Marital instability in a rural population in south west Uganda: implications for the spread of HIV-1 infection

Publication Date: 
Wednesday, April 13, 1994
Nabaitu J, Bachengana C, Seeley J

"The aim of this study was to examine people's beliefs about the causes of marital instability in a rural population cohort in south-west Uganda. Results from a baseline survey of HIV-1 infection in the cohort of over 4,000 adults (over 12 years old) showed a twofold increase in risk of infection in divorced or separated persons when compared with those who are married. A purposive sample of 134 respondents (seventy-two males, sixty-two females) selected to represent different ages, religions and marital status were asked in semi-structured interviews to comment on the reasons for continuing marital instability in their community. The most common reasons suggested for marital instability were sexual dissatisfaction, infertility, alcoholism and mobility....HIV infection was not mentioned as a direct cause of separation, but a small independent study revealed that seven out of ten couples separated on learning of a positive HIV test result of one or both partners. Marital instability is not uncommon in this population; there is evidence that HIV infection is making the situation worse." (SUMMARY IN FRE)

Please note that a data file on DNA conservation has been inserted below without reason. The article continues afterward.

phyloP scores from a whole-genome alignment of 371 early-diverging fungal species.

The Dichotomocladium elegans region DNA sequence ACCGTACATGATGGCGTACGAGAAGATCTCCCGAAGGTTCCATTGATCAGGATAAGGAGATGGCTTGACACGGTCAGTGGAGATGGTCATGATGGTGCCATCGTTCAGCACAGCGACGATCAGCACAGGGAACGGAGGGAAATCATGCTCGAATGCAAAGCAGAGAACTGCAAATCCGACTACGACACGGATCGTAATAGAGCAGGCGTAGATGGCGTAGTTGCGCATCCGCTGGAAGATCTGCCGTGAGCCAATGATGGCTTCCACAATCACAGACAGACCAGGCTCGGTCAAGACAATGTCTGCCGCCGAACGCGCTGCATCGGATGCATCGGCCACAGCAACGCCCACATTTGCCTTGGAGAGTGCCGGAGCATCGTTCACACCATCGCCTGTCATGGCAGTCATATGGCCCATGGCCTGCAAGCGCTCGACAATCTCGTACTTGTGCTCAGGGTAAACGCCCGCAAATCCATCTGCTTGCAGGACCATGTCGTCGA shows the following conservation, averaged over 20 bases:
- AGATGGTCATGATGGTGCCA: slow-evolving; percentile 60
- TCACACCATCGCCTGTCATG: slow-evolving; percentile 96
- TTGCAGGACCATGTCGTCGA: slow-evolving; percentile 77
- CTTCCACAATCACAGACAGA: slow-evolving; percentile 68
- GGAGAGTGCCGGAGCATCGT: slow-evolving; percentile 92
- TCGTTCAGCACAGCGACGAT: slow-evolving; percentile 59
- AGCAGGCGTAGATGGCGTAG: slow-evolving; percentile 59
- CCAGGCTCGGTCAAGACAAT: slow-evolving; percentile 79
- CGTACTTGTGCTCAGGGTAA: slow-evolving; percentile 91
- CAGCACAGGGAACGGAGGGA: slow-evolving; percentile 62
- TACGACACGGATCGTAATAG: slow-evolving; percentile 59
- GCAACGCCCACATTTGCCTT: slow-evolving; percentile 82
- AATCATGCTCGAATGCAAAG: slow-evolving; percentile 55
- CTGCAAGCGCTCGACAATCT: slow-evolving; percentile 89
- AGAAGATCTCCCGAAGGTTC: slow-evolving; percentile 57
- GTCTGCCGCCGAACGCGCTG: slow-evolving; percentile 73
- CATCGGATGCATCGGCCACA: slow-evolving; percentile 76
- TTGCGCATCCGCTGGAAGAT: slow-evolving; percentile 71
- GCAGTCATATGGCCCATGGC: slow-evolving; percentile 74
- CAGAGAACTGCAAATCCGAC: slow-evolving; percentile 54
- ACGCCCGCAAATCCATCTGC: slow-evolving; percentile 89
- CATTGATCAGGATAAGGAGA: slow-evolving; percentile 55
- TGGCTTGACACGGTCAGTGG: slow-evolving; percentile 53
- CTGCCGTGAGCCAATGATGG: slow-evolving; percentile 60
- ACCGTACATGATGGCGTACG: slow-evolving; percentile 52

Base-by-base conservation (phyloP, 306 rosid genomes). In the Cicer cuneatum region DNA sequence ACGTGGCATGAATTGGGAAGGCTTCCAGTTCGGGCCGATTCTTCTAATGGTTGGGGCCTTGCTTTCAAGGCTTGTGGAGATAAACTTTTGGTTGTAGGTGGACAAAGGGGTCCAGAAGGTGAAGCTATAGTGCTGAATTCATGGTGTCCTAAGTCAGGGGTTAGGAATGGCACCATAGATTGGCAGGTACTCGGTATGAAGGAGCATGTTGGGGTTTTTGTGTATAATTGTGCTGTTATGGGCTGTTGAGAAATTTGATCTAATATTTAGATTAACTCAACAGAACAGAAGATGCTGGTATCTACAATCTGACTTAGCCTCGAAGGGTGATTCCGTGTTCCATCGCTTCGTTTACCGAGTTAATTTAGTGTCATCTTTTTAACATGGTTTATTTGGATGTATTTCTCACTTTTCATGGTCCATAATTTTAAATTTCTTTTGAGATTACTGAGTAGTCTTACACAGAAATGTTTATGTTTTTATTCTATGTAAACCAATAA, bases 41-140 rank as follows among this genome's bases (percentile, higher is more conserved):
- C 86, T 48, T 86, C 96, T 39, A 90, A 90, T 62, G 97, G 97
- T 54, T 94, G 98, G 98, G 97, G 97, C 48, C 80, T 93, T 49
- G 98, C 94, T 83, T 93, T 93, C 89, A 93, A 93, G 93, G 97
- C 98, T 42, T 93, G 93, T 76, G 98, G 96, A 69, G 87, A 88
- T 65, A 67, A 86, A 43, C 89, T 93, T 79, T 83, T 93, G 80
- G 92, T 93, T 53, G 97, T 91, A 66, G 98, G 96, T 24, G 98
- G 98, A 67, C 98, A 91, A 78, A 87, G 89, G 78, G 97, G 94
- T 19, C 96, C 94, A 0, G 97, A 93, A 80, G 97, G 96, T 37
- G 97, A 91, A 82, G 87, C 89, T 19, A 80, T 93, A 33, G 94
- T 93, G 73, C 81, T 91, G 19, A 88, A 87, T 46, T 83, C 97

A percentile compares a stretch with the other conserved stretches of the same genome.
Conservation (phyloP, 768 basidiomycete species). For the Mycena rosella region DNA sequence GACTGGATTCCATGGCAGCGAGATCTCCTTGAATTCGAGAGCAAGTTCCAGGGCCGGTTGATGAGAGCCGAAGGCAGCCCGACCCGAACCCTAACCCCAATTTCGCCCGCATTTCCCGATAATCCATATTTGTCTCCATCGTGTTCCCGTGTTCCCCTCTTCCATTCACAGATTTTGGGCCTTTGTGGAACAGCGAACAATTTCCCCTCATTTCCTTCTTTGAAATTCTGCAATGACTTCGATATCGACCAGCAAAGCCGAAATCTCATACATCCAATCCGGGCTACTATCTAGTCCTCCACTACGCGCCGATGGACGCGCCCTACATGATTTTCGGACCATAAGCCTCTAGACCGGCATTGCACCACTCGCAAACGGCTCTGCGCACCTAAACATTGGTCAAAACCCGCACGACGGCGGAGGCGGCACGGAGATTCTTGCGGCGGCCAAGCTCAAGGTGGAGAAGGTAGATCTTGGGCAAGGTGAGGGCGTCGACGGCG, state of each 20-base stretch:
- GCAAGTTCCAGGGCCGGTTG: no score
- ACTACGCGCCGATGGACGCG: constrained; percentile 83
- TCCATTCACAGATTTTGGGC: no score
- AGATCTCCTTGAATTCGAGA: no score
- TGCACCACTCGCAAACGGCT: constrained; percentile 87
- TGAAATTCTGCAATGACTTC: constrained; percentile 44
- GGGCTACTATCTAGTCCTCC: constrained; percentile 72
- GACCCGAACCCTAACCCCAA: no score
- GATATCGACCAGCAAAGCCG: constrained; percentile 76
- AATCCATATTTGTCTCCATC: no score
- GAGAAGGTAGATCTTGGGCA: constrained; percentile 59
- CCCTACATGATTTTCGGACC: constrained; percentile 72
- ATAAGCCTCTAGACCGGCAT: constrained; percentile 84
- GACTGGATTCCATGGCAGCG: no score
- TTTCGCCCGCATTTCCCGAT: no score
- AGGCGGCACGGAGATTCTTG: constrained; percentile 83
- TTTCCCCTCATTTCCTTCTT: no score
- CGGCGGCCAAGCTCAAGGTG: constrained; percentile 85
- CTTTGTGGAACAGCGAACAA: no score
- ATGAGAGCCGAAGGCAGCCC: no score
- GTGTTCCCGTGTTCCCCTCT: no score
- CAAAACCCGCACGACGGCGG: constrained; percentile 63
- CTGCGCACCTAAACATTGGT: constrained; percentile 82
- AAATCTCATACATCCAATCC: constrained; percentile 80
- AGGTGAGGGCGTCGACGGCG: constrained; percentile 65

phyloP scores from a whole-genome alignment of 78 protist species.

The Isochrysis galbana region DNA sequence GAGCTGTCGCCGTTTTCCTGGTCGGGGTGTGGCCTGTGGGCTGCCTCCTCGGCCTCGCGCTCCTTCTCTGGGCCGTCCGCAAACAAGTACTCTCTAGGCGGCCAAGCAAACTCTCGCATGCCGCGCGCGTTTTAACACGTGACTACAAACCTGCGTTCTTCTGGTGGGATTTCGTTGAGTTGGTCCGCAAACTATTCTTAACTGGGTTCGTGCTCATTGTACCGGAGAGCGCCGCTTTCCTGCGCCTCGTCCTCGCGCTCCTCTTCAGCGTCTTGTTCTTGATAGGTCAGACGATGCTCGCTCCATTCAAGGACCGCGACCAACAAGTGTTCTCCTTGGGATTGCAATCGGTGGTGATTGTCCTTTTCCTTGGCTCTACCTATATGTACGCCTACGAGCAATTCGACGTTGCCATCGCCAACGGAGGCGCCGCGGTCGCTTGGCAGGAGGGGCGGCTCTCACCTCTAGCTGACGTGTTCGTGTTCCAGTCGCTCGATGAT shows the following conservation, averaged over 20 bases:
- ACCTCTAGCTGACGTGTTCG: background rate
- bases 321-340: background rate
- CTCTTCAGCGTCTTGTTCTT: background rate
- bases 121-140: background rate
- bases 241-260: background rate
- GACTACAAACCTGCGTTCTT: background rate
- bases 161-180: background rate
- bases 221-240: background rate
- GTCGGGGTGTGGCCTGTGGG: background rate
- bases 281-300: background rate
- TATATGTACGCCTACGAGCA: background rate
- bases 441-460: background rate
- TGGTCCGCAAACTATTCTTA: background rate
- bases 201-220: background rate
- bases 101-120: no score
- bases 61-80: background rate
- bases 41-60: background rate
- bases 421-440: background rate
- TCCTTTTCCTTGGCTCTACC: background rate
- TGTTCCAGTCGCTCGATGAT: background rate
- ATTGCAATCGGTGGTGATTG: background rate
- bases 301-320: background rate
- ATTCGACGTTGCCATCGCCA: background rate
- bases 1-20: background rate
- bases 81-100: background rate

Publisher: 
Africa
MRC/UVRI Authors: